|Left to right: Josh Gad and Billy Crystal|
Welcome to a new column called Channel Surfing, in which I sporadically look at current TV shows and talk about them. These are not ones that I care to write weekly recaps for and are instead reflections either on the episode, the series, or particular moments. This will hopefully help to share personal opinions as well as discover entertainment on the outer pantheon that I feel is well worth checking out, or in some cases, shows that are weird enough to talk about, but should never be seen.
There is something odd going on over at FX. While their recent branching out with FXX that lead to the highly successful The Simpsons syndication deal, their programming has been hard to decipher. FXX was initially conceived as place for their comedy series while FX was a place for their prestige dramas. With exception to a few shows that transitioned over plus newcomer Man Seeking Woman, the network's original programming hasn't been nearly as segregated. In fact all of the good new comedy shows have premiered on FX such as You're the Worst. While it isn't true, FXX is beginning to feel like the dumping ground not for their good comedy, but for those shows that they are too embarrassed to slap a quality sticker on.
With that said, The Comedians comes with an identity crisis. It feels in every way like it should have premiered on FXX. For starters, co-creator Larry Charles' breakout series Da Ali G Show has been successful in reruns on the network. Also, attaching the names Josh Gad (The Book of Mormon) and Billy Crystal (Monster's Inc., City Slickers) to a project would help to bring a wider audience to the channel, especially with the former reaching a career high. Of course, it would be too contradictory to its tagline: "An FX original series about an FX original series." Either way, its placement on FX makes no sense except to fill up time until Louie comes on a half hour later.
With that said, the show is done in a familiar mockumentary style that is meant to create a behind the scenes experience for the viewer. Both Gad and Crystal are playing presumably exaggerated versions of themselves. Gad is too broad and obnoxious. Crystal is simply too old and not willing to put up with nonsense. Add in countless references to both of their careers, including how Crystal is a hasbeen, and you get the general idea of the show. Not only does it conceptually feel dated since Parks and Recreation brought an end to this style mere months ago, but there's very little that feels innovative within the constructs because it has been done before. The overall plot of making this disastrous show doesn't excuse the show's actual quality either.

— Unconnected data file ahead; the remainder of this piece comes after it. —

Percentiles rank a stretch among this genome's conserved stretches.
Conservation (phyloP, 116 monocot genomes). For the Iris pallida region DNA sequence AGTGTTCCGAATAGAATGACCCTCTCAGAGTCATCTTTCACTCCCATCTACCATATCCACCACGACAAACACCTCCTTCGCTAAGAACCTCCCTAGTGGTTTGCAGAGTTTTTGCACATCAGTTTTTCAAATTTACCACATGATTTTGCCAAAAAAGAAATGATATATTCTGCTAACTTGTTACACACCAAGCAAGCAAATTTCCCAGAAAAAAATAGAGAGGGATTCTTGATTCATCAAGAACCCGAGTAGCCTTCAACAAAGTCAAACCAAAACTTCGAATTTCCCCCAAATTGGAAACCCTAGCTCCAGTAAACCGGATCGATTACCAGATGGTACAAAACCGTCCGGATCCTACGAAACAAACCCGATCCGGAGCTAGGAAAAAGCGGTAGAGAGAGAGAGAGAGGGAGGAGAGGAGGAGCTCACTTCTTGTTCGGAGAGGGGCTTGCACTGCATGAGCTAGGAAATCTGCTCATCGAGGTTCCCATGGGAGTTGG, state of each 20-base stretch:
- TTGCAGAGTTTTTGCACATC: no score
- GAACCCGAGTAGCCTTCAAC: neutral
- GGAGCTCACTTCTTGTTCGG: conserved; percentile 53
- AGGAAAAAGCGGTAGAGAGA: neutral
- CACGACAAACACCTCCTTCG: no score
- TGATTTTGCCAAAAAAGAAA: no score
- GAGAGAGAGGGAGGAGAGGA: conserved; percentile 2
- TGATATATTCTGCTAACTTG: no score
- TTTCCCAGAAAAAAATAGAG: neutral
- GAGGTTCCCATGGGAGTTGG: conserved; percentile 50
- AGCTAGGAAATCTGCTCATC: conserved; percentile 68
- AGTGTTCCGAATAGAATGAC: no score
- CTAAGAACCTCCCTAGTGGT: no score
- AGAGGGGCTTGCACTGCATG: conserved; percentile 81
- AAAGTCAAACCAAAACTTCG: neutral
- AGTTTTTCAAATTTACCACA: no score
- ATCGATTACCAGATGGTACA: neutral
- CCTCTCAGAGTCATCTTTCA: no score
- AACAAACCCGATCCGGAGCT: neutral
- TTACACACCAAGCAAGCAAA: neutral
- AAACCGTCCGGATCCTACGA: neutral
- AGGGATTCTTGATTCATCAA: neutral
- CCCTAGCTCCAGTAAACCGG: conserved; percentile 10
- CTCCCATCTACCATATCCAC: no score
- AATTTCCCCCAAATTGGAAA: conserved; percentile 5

In a way, it feels more like pandering than any revelation on these two opposing careers. Where Gad is likely rising in profile, Crystal is declining. This is both reality and the fiction of The Comedians. If you don't know or care about either career, there doesn't seem to be a strong reason to watch it. This is The Odd Couple with actors. If the advertisements are to hint at future plot lines as well, it isn't going to get much better. If watching Gad dance around in a diaper or get molested by animals in his trailer, then this may be for you. It seems like it will evolve into a revenge tale that essentially bankrupts the quality of the show.
Despite all of this, it is one of the more tolerable version of this scheme. Where last year saw the disastrous Partners fail to make much of their co-stars Kelsey Grammer and Martin Lawrence, it is at least thankful that for all of the show's obvious jokes and lowbrow humor, it at least feels like minimal effort was put into it. It is trying to be meta in a way of bridging two generations together to make something authentic. Instead, it just reminds you how good The Larry Sanders Show was at doing this decades ago. It is a tolerable show and likely will only benefit for those too lazy to watch nothing before Louie. Either way, with the resurgence of excellent new FX series, it isn't nearly as cutting edge as You're the Worst or as memorable as Married.
Maybe I am wrong and The Comedians will be better than everything that has been seen. However, it does feel like it was created just to give Gad something to do until his next big project. He is, after all, trying too hard to be funny here and is mostly insulting his co-star. It could be charming, but I feel like so far he is nothing but a bully without allowing Crystal to have any quality character moments. The show could be fine, but mostly if you think that Gad's attempts at physical comedy are more interesting than doing something more highbrow with the meta mockumentary format that it has developed for itself.